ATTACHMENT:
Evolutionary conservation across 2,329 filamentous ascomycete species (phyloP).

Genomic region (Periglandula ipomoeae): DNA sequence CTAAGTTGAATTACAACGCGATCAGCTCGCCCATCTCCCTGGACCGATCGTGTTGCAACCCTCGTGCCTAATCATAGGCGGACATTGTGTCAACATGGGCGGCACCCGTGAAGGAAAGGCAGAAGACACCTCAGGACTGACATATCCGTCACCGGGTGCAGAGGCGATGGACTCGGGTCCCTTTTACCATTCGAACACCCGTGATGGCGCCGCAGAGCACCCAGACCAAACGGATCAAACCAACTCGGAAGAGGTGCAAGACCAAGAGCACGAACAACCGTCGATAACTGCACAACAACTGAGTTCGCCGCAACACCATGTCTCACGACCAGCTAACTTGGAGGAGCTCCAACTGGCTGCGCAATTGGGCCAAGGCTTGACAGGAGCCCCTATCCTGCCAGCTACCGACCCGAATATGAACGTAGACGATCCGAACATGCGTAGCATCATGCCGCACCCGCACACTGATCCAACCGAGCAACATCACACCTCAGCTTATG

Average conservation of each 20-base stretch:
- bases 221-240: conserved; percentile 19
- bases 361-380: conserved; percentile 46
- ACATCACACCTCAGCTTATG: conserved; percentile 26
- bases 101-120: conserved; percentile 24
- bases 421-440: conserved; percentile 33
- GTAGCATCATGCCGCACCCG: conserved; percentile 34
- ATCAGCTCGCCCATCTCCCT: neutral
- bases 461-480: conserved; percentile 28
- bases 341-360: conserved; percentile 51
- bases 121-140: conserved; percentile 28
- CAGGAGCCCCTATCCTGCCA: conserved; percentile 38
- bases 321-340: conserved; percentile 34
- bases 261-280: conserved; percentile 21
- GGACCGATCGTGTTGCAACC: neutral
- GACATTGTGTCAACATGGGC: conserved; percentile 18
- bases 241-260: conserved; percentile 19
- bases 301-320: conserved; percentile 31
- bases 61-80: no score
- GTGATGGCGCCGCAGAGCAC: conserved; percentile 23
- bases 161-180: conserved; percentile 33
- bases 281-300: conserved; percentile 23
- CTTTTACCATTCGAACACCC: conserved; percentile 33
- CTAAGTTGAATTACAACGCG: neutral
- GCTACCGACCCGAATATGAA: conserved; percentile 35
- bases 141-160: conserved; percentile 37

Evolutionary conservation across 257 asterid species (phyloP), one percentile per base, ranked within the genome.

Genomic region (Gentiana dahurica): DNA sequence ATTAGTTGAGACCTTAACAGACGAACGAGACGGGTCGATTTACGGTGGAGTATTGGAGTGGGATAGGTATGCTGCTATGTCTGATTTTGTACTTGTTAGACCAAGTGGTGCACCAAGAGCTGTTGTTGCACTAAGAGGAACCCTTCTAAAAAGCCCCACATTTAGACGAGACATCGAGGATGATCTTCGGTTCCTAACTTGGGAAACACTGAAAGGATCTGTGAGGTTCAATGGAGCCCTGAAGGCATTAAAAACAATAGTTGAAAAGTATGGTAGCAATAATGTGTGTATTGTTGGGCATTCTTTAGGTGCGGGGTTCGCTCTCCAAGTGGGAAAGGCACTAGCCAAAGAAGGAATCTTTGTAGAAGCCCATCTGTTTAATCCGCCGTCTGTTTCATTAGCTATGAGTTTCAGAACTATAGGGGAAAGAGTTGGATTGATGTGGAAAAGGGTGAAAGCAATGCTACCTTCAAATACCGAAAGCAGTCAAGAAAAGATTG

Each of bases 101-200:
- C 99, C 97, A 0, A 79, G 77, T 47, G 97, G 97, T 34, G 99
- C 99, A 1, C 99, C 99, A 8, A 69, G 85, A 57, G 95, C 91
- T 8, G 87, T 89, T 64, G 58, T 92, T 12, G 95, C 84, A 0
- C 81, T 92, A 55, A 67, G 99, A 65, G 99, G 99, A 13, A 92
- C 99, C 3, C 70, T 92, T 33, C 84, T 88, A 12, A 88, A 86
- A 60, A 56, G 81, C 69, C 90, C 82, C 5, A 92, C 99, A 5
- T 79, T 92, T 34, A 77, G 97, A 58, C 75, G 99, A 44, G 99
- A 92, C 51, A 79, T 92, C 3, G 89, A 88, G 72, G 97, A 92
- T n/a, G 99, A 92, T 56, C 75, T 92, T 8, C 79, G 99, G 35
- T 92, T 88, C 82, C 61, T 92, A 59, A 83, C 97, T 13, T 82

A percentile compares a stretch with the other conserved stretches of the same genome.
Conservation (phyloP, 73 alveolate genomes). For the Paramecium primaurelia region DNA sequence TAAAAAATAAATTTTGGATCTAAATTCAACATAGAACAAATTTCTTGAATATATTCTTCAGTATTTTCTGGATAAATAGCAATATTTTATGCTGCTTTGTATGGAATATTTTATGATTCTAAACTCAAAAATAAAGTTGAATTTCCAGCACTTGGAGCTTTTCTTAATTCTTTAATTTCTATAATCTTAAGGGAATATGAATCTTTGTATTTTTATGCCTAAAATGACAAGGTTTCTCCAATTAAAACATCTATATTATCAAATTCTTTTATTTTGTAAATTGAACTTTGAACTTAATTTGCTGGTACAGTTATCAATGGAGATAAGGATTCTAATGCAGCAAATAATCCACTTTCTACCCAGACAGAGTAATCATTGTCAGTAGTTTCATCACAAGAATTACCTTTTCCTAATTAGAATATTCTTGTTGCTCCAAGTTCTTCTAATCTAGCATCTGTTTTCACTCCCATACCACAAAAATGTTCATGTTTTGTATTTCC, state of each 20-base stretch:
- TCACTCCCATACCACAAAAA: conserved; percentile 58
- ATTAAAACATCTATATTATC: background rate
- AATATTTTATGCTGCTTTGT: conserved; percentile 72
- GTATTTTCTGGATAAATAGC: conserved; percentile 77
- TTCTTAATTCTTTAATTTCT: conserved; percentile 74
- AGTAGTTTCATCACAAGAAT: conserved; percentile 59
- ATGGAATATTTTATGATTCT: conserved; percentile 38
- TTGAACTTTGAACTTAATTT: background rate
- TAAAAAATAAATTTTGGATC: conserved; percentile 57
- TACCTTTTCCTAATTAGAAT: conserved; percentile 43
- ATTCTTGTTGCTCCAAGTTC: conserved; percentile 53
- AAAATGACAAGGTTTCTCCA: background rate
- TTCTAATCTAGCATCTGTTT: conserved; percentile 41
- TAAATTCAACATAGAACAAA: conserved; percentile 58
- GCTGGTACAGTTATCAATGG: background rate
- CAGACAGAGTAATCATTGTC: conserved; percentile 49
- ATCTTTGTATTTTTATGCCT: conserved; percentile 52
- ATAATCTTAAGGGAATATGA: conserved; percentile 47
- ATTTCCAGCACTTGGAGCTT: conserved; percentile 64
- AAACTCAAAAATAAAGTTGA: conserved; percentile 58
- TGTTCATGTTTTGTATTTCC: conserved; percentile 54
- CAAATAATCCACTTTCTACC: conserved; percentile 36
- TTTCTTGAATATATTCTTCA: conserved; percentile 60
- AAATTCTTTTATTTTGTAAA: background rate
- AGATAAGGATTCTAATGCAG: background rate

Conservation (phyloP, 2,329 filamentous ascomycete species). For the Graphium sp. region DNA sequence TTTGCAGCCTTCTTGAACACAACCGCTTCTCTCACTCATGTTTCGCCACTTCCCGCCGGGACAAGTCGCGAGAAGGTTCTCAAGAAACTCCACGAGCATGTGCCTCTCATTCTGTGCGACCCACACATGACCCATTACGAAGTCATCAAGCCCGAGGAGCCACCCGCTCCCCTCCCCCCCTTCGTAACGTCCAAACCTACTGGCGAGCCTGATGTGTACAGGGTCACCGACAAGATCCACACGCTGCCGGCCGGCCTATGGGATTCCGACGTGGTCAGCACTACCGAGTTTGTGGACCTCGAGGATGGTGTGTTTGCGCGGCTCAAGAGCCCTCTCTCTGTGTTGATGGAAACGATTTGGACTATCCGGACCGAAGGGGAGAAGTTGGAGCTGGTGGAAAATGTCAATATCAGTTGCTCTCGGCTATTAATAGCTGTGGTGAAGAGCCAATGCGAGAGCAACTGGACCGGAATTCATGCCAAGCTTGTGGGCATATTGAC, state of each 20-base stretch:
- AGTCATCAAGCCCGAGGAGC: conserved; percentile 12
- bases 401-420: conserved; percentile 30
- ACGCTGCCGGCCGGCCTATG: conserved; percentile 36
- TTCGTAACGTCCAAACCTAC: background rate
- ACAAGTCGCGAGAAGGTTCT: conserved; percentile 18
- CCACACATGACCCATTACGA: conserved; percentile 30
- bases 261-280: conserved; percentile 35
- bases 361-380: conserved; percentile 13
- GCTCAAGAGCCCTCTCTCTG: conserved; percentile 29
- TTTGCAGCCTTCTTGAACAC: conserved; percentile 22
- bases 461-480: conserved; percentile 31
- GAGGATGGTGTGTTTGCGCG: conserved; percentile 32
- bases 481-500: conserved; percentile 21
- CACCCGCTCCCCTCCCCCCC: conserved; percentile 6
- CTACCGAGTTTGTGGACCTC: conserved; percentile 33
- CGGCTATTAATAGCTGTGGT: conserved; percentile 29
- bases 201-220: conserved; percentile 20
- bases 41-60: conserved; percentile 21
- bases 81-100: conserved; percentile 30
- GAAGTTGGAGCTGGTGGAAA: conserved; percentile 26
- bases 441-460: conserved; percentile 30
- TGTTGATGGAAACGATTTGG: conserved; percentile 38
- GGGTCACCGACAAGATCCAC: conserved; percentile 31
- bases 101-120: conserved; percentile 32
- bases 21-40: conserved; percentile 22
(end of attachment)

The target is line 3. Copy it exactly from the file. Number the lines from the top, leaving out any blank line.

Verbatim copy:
Average conservation of each 20-base stretch: